Advantages of Daylight Savings this Fall

I always look forward to Daylight Savings in the fall. It totally makes up for losing an hour in the spring and shorter nights in the summer. Although the longer days of summer are nice, I’m usually ready to wind down once the cooler weather starts. We actually lose an hour in the fall, but we get more sleep in the long run as the days get shorter and the nights get longer. This translates into earlier bed time for kids and more rest for moms. Yes, please. It’s like an early Christmas present!

Even though having more sleep is wonderful, the time change can cause a disruption to the internal clocks known as our circadian rhythm. This body clock tells us when to sleep, rise, and eat. It regulates our whole day, and it’s affected by environmental cues like sunlight. When our circadian rhythms are altered just a little bit, it can throw off our whole routine. We function best with consistency, and our kids are even more sensitive to changes in routine. This can mean more moodiness, wreaking havoc in what used to be a calm house.

You can take Daylight Savings this fall to your advantage and help everyone transition smoothly. As the sun goes down earlier, our bodies start to wind down and relax in preparation for sleep. The darkness triggers our bodies to release melatonin, a hormone that helps maintain regular sleep patterns, and we naturally start to slow down at the end of the day. This means the kids will also (hopefully) start to feel tired as the sun goes down earlier and you can get them in bed at an earlier time. Moms can have a much-needed longer evening for that extra TV show, glass of wine, or peaceful sleep. If you can achieve this, then you can avoid some of the mood changes that occur with daylight savings. It may also help to prevent the onset of Seasonal Affective Disorder (SAD), also known as winter depression.


  • Maintain your nighttime and sleep routine. Keep a quiet and calm environment to prep for sleep. Avoid a lot of sugar or caffeine that can interfere with sleep. Dim the lights and take a warm bath or shower.  Eliminate screen time and turn off the phone, tablet, or TV. Keeping your brain stimulated can make it hard to sleep.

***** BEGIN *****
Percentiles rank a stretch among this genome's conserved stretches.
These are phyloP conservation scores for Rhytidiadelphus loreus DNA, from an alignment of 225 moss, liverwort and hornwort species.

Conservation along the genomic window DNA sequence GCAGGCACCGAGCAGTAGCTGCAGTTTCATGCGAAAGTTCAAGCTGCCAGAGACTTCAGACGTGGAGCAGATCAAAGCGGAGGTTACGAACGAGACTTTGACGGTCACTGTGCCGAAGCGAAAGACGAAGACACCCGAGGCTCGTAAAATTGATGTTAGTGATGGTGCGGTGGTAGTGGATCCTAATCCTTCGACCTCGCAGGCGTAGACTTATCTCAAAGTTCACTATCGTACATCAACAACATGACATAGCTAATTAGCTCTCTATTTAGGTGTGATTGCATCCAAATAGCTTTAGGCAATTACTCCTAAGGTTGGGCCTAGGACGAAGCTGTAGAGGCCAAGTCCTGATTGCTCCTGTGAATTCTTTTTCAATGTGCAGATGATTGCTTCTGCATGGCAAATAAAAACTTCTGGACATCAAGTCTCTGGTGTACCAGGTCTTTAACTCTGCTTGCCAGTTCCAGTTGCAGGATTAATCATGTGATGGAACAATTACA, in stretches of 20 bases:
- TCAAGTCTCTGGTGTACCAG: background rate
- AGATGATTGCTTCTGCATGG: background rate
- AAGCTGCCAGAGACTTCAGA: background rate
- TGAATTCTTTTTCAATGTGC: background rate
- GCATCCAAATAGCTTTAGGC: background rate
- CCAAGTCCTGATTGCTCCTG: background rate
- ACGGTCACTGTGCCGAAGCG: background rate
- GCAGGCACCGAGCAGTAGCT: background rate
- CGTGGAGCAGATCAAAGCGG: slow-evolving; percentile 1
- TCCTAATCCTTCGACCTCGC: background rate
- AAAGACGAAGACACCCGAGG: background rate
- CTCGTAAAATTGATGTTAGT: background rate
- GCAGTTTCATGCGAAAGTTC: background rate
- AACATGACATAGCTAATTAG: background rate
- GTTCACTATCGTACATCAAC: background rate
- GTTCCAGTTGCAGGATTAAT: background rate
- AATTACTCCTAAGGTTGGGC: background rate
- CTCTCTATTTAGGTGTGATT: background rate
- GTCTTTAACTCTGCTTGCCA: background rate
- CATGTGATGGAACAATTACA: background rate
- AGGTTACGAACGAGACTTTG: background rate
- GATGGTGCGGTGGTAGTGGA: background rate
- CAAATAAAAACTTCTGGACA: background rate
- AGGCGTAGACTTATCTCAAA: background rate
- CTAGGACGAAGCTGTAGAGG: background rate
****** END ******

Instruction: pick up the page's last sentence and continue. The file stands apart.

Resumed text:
• Maintain normal meal times to stay in routine. We know that kids rely on routine, so make sure meals are served at the same times of day regardless of the amount of sunlight outside.
  • Wake up at your regular time. It will start getting brighter earlier. You can maintain your regular wake up time by using blackout curtains or closing the blinds to keep the room dark. This will signal your brain that it’s still time for sleep so you will be more rested when you get up.
  • Eat a healthy breakfast so your body knows the day has begun. It also helps you get a good start to your day so you have energy to tackle everything.
  • Go for a walk. This exposes you to sunlight and helps adjust your body clock. It’s also good to get moving as this also prevents depression in the winter months.
Taylor Arriola
Taylor was born and raised in Dallas, Texas. She attended the University of Texas at Austin where she met her husband James. They lived in Arizona and California, and recently moved back to live in West Plano. They have a 4 year old daughter and 1 year old son. Taylor was a stay-at-home mother for over a year and then returned to work as a licensed counselor in the mental and behavioral health field. She enjoys yoga, exploring the parks and nature preserves in the area, and eating Mexican food!